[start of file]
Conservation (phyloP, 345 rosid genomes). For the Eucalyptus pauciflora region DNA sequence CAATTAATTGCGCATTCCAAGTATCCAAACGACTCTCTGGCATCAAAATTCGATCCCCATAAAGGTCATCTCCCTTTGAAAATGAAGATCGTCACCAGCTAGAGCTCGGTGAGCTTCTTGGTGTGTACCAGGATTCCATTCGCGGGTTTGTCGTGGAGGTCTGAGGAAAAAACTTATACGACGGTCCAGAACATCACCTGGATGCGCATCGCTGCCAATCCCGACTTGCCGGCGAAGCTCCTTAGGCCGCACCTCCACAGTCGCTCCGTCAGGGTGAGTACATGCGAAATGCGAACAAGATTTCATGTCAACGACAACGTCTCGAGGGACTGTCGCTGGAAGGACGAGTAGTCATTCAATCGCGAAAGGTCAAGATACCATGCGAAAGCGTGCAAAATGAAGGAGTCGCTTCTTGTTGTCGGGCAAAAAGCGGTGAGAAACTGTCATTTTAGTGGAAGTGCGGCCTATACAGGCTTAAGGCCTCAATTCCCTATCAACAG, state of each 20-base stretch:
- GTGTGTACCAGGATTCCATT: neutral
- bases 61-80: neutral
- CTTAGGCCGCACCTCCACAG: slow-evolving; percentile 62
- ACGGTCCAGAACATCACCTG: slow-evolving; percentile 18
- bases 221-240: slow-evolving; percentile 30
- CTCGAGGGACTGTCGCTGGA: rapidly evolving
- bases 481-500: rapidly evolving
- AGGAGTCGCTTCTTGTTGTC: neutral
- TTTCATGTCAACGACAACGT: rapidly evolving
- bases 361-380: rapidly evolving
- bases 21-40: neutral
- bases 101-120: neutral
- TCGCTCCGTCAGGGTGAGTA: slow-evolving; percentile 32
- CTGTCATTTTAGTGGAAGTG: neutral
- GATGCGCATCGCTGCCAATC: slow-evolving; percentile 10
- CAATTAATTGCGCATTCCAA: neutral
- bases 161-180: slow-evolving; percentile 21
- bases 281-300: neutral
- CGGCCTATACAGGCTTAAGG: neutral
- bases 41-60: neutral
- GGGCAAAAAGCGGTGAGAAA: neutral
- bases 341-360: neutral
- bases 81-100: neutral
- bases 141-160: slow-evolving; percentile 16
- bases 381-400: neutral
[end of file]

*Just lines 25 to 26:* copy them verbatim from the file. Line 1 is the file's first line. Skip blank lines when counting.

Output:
- bases 141-160: slow-evolving; percentile 16
- bases 381-400: neutral